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Essays, Sketches and Illustrations of bygone Sussex

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24                             BYGONE SUSSEX.
the end futile, efforts to accomplish the redemp­tion of the Holy Land from the "infidels"—on which the Popes had set their heart. The remission promised to the actual crusaders was afterwards extended to those who were less directly engaged. " Thus, for instance, it became necessary in course of time to reward by remis­sions of so and so many days those who would consent even to be present at the preaching of the papal legate who came to announce a crusade; and, finally, just before the fall of Acre, full remission was granted to those who would con­tribute anything at all to the lost cause." # " One papal legate in 1219 offered to the crusaders willing to remain in the Holy Land that he would absolve the souls of their fathers, mothers, brothers, sisters, wives, and children." t The system was extended in many ways.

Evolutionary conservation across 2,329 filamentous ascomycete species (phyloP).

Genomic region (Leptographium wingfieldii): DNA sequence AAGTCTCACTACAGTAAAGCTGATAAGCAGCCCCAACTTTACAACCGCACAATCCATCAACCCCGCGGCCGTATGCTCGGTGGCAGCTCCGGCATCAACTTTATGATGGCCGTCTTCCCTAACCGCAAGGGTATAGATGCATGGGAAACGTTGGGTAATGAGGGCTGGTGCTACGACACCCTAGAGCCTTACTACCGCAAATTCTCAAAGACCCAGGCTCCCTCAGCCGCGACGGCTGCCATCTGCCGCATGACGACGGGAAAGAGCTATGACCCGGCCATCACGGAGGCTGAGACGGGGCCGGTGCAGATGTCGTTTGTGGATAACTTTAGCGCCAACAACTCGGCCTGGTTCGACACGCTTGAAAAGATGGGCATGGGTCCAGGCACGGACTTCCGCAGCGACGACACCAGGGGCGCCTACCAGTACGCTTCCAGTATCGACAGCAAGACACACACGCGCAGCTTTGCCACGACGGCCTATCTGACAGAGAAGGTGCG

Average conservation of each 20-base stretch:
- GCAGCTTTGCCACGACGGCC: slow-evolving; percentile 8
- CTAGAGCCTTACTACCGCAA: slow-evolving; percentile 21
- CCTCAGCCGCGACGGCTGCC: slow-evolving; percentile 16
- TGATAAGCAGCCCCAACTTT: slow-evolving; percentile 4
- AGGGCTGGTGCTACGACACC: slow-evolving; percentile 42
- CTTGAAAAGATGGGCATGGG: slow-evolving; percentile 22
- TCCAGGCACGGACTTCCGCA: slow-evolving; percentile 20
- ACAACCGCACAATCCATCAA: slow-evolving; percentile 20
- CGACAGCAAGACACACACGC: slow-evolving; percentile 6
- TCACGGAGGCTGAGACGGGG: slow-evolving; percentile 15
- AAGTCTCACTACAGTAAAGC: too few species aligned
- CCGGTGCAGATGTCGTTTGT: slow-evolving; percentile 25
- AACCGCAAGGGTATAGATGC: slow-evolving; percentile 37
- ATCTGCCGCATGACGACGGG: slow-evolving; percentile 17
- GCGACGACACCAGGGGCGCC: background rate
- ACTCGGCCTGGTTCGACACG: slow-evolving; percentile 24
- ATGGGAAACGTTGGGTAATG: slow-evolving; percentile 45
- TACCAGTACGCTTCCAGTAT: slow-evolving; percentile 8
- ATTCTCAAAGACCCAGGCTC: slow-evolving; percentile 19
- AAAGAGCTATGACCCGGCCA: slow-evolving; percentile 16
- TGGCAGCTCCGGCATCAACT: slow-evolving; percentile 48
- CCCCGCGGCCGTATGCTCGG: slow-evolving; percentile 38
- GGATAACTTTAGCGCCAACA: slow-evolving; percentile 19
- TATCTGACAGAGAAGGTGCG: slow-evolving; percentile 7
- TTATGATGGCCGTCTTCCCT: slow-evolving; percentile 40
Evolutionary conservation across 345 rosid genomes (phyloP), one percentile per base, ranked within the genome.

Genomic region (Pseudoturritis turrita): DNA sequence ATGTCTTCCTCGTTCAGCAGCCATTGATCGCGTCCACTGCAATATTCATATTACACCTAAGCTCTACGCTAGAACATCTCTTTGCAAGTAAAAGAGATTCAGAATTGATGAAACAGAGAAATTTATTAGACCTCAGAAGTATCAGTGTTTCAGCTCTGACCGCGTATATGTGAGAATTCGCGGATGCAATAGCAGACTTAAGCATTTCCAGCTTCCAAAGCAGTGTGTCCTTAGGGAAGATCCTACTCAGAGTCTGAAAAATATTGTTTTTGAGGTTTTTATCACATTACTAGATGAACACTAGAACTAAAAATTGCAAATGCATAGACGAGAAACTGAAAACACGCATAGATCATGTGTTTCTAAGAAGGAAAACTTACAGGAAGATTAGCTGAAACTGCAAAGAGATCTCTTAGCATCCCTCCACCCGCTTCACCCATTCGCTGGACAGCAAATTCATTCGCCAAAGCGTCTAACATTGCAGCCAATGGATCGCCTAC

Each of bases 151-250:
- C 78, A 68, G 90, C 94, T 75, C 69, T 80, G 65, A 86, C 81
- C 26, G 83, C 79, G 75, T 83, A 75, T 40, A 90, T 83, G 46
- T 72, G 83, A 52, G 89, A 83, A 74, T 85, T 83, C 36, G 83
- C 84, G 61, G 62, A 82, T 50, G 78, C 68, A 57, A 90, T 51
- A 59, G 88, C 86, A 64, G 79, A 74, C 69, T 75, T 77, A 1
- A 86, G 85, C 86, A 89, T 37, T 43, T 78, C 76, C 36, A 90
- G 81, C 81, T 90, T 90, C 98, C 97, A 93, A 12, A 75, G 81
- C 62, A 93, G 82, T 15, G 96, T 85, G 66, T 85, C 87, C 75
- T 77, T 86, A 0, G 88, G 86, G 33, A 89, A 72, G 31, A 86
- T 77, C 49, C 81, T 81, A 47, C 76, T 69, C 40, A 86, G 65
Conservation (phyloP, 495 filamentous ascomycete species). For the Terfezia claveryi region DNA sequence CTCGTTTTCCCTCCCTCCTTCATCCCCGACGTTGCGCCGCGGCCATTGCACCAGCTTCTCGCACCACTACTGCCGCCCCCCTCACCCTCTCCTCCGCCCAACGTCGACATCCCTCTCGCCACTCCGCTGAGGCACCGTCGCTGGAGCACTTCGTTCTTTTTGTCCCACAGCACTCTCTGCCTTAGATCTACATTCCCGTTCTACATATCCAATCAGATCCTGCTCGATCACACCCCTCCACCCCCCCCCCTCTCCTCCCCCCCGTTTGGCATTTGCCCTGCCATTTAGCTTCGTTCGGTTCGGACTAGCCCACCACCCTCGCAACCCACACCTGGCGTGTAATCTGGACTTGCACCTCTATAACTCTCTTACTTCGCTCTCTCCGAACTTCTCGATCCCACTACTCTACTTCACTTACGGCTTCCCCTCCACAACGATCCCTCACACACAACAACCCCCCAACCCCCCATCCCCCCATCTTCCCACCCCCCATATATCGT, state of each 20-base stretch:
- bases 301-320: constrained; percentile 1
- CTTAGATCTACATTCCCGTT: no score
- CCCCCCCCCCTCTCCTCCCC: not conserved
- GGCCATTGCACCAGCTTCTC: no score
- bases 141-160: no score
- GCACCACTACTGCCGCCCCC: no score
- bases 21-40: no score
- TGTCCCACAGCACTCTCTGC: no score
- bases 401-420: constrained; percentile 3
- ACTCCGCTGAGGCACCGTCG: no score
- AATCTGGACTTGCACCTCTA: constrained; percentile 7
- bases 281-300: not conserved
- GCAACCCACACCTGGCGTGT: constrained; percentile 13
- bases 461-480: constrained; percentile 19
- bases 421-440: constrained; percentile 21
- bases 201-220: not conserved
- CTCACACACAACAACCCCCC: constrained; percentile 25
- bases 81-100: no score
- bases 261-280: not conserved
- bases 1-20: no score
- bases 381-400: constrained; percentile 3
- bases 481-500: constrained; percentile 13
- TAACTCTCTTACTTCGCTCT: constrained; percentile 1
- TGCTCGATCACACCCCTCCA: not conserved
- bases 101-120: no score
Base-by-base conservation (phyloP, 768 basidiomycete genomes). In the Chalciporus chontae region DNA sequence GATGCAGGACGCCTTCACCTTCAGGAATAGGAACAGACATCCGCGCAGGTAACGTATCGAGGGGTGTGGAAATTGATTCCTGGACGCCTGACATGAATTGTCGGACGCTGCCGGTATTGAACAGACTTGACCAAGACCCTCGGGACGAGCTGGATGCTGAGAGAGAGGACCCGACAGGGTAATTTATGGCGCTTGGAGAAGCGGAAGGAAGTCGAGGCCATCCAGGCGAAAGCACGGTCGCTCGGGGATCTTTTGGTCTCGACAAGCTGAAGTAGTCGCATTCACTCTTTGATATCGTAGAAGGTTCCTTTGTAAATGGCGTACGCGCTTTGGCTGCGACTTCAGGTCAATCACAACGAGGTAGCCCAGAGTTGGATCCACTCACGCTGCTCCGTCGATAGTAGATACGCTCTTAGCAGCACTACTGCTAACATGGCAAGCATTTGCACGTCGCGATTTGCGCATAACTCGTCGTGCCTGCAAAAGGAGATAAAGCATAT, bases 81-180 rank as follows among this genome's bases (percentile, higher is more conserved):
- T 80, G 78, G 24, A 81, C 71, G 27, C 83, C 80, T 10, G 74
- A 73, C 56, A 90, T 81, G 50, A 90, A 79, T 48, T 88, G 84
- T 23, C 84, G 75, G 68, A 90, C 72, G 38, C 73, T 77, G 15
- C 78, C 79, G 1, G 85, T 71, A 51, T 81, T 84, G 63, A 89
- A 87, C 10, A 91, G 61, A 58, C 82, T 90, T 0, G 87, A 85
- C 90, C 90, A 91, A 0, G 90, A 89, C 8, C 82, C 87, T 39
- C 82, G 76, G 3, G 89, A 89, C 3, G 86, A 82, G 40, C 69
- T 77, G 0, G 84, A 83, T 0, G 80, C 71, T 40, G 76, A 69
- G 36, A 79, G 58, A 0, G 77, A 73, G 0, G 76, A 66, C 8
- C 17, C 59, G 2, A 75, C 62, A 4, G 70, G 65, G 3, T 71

The theory of the Roman Catholic Church as to indulgences is that in addition to the eternal punishment of sin there is also a temporal punish­ment, and that as the former may be remitted by the merits of the Saviour, so the latter may be shortened by the merit of certain good works or
* E. F. Henderson, Select Historical Documents, 1892, p. 272. t Ibid.
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